Although typing is nowhere near as painful as sneezing turned out to be.

After we create the distribution list all we have to do is connect to an Active Directory group, retrieve the membership list for that group, then add each of those users to our new list. Needless to say, that means that step 1 involves binding to the Active Directory group, in this case a group named Finance Users, which just happens to be located in the Finance OU of

Set objGroup = GetObject(“LDAP://CN=Finance Users,OU=Finance,DC=fabrikam,DC=com”)

Now it gets a little tricky. Active Directory groups have a property named Member; this property is actually a collection consisting of the entire membership of the group. To get at an individual group member we need to set up a For Each loop that will walk us through the entire collection, something we do with this line of code:

For Each strUser in objGroup.Member

Our next task is to bind to each individual user account and retrieve the value of the displayName property; the display name corresponds to the name shown in Outlook when you enter an email address and then click the Resolve button. The Member property lists group members by their distinguished name; hence a single user in that group will look something like this:

CN=kenmyer, OU=Accounting, DC=fabrikam, dc=com

By tacking the moniker for the LDAP provider (LDAP:) onto the front of the distinguished name we can create an object reference that binds us to that user account. That’s what we do here:

Set objUser = GetObject(“LDAP://” & strUser)

Once we make the connection, we then grab the value of the displayName property and store it in a variable named strUserName:

strUserName = objUser.displayName

Got all that? Good. Now we’re ready to add the first user in the collection to our distribution list. To programmatically add someone to an Outlook distribution list, we need to create a Recipient object for that person. We do that by calling the CreateRecipient method, passing along the user’s display name as the sole method parameter:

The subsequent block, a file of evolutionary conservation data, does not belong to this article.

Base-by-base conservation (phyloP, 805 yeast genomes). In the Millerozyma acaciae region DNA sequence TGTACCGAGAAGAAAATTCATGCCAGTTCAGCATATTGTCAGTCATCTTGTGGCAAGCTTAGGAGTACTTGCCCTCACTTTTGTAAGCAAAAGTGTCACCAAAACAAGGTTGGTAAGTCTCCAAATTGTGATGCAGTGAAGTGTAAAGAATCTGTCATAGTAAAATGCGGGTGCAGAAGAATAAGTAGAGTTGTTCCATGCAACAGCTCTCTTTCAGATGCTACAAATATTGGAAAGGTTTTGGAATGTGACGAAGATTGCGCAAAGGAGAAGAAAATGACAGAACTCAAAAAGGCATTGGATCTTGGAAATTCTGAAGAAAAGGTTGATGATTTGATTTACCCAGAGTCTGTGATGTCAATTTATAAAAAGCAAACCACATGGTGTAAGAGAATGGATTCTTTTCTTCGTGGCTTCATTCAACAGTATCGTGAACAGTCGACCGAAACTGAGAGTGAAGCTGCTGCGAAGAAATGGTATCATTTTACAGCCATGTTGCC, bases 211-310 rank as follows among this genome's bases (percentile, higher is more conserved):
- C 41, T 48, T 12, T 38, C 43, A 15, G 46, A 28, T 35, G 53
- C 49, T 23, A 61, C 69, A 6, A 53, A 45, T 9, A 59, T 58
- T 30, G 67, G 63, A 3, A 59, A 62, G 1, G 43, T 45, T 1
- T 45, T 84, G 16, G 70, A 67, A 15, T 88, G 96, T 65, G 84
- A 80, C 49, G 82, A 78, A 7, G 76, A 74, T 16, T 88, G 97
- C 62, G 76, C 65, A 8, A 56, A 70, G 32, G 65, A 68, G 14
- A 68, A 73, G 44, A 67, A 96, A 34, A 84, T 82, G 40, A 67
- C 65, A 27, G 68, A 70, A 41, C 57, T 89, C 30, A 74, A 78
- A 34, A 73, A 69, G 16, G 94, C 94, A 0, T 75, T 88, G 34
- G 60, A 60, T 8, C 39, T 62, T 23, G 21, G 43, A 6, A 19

Set objRecipient = objOutlook.Session.CreateRecipient(strUserName)

After creating the Recipient object we call the Resolve method; this resolves the user name against the Outlook address book. By the way, this is going to cause a security dialog box to pop up, inform you that someone or something is trying to access your address book, and then ask you if you want to allow this access. You must click Yes in this dialog box or the script will fail. That’s a security feature built into Outlook and, to be honest, we don’t know of any way to avoid it.

Of course, even if we did, we wouldn’t tell you. We get in enough trouble without trying to find ways to bypass Outlook security features.

Once the name has been resolved we can then call the AddMember method to add this new recipient to the distribution list. At that point we then loop around and repeat the process with the next user in the Member collection. And that, as they say, is that.

So are we going to explain exactly how the Scripting Guy who writes this column hurt his back? To tell you the truth, no, we aren’t. We already told the story to the Scripting Editor, and, as a result, have had the … pleasure … of listening to her opinion of both the Scripting Guy who writes this column and his tendency to try things that no one in their right mind would try. (In case you’re wondering, her opinion seems to consist primarily of the word “stupid.”) But don’t worry; the Scripting Guy who writes this column expects to be fully-recovered in another day or two. You know what they say: you can’t keep a good man down.

And, with any luck, you can’t keep the Scripting Guy who writes this column down, either.